OUR LOCAL HISTORIC SITES
Download the printable version of this tour so you can take it with you.
This tour route will guide you to the marked and unmarked historical sites of our town. In this handout the site numbers may seem out of sequence, but it is made to follow the easiest route and you will be able to visit all the sites. The story behind each location is in our pamphlet, “Notable Historic Sites of Tabernacle Township.”After parking your car at Town Hall (the corner of Rte 532 and Carranza Road), enjoy the first ten of our historic sites with a short stroll around the area. The blue signs will describe what once stood (or still stands) in the core area of our “Gateway to the Pines.” Please refer to the map for exact locations.
#1 Log Church – Site of the Tabernacle in the Wilderness Church GPS: (N39.84437, W074.71099)
#2 Old Tabernacle Cemetery GPS: (N39.84422, W074.71089)
OLD TABERNACLE CEMETERY
from the pamphlet “Historical Tabernacle: a pictorial tour”
Reverend Brainend’s little church was still standing in 1803 when William and Sarah Wilkins, who owned the land around it, deeded two acres (for the sum of eight dollars!) to the then twenty-eight
residents of the township (known at the time as Northampton) for use as a church yard and cemetery “as long as wheels of time shall not cease to flow.” The old deed is still extant. Family names such as Moore, Alloways, and Bowker are listed on the document. The cemetery is often referred to as a Methodist one, but from its inception, it was intended to be, was, and is interdenominational. Many visitors start tracing their Piney roots in that cemetery.
Some of them recall, as they try to read worn, illegible names and dates, of the days when the term “Piney”was pejorative. Even in these days when ethnic slurs are no-no’s and one sees bumper
stickers on cars and pickup trucks proclaiming: “Piney Power,” there are still some people who take exception to the term, which they believe is a put-down. Previous stereotypes of Pineys perpetuated by the news media of bygone eras caused most of the above mentioned people to adopt that attitude.
It is true that many of the early Pinelands settlers chose the then vast wilderness area because of its remoteness from law enforcement and public opinion. It is said that more than a few Hessians, weary of the rigors of being mercenary soldiers, found their way to the Pinelands from Trenton where General Washington had launched a successful surprise attack against their employers.
Several Quakers from Philadelphia and Moorestown who refused to bear arms during the Revolution took refuge in the Pines from the wrath of their more militant neighbors. Conversely, some Quakers who did take up arms and were read out of meeting for doing so also found their way there. The name Bozarth (spelled Bozearth on one gravestone) is reputedly a Huguenot name. Huguenots settled nearby Mt. Mis-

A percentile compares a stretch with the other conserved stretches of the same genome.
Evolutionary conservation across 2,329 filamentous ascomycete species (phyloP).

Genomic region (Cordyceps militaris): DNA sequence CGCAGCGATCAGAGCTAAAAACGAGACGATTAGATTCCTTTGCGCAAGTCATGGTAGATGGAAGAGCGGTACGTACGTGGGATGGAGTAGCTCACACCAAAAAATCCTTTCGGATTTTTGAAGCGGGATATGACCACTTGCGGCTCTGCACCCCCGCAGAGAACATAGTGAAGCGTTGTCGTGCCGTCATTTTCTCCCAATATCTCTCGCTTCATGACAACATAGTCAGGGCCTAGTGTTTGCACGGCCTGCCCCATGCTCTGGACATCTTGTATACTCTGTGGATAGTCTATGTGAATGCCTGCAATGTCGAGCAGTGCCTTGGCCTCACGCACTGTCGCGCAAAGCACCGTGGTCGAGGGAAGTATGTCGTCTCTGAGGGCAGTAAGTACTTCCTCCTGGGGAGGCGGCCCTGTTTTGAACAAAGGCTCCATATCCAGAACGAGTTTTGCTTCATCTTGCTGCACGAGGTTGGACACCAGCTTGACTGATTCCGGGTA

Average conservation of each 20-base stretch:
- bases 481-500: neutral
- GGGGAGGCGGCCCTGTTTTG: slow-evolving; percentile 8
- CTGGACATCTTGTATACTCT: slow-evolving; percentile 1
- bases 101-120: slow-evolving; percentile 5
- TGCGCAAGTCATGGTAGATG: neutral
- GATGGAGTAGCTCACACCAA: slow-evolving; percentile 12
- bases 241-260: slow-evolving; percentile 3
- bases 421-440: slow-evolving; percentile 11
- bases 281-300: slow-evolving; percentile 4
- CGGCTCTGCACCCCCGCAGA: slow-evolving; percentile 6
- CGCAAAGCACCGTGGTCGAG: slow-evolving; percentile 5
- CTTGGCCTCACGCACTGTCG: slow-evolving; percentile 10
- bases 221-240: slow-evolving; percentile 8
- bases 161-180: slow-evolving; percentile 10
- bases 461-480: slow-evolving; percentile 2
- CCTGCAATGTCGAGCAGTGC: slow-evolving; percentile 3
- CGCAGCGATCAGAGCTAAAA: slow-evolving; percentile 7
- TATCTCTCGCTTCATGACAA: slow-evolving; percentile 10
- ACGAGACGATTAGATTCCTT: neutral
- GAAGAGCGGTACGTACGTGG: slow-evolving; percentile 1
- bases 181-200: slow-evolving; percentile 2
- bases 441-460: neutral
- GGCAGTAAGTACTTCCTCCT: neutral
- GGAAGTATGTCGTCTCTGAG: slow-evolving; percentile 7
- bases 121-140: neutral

#3 Henry Peters Store (Nixon’s today) at Rte 532 and New Road GPS: (N39.84426, W074.70944)
#4 Site of Blacksmith Shop at Carranza Road south across the street from the Kemble Inn GPS: (N39.84358, W074.71054)
#5 Kemble Inn GPS: (N39.84361, W074.71069)
#6 Site of 1856 and 1910 schoolhouses GPS: (N39.84417, W074.71115)
#7 Jr. O.U.A.M. or Junior Mechanics Hall, now Tabernacle Township Municipal Building GPS: (N39.84408, W074.71132)
#8 Site of Richard Haines Store at Carranza Road north, next to the Old Tabernacle Cemetery GPS: (N39.84463, W074.71132)
A brief history of the property
In 1850 one Robert Wilson, an Englishman, was selling groceries from this store. Later owners were Wesley Willits and Charles Austin. When Arthur Haines married Charles” daughter Amanda, he became the store owner.
Robert Wilson (born 1806) was married to Rachel (born 1829) and they had at least five children. They were Charles (1842), Thadius (1846), William (1851), Robert Jr. (1853) and Melvin (1855). By 1870 all but Robert Jr. had died and the store passed into the hands of Wesley Willits. The Wilson family is buried in the Old Tabernacle Cemetery, row 12, lot 2 and, row 13, lot 2.
Charles Austin (1831-1907) and his wife Hannah (1825-1896), are listed as farmers in all time appropriate censuses. They had at least six children: Adeline (1853), Sarah (1856), Mary (1858), Charles (1860), Anna (1863) and Hannah (1868). Charles also may have served as a county freeholder.
Charles and Hannah are buried in the Old Tabernacle Cemetery, row 43, lot 1.
Charles’ daughter Amanda (Adeline in early censuses) married Arthur Haines (1843-1911) in 1871. He soon became the proprietor of the store. In the 1900 census he is listed as a farmer and grocery-man. Children are H Evelyn (1878), William (1884) and John Ralph (1895). In the last census before his death (1910), Arthur is listed as a merchant and farmer with a grocery store.
In the 1920 census Amanda is listed as the manager of a store. So it appears she took over after her husband passed away. After she died in 1927,son John Ralph Haines took over the store. By 1930 he is listed in census data as a retail merchant in a grocery store.
By 1940 John Ralph is listed as an electrical engineer for the Arrow Safety Company. His first cousin, once removed, Richard I Haines, has taken over as operator of the store.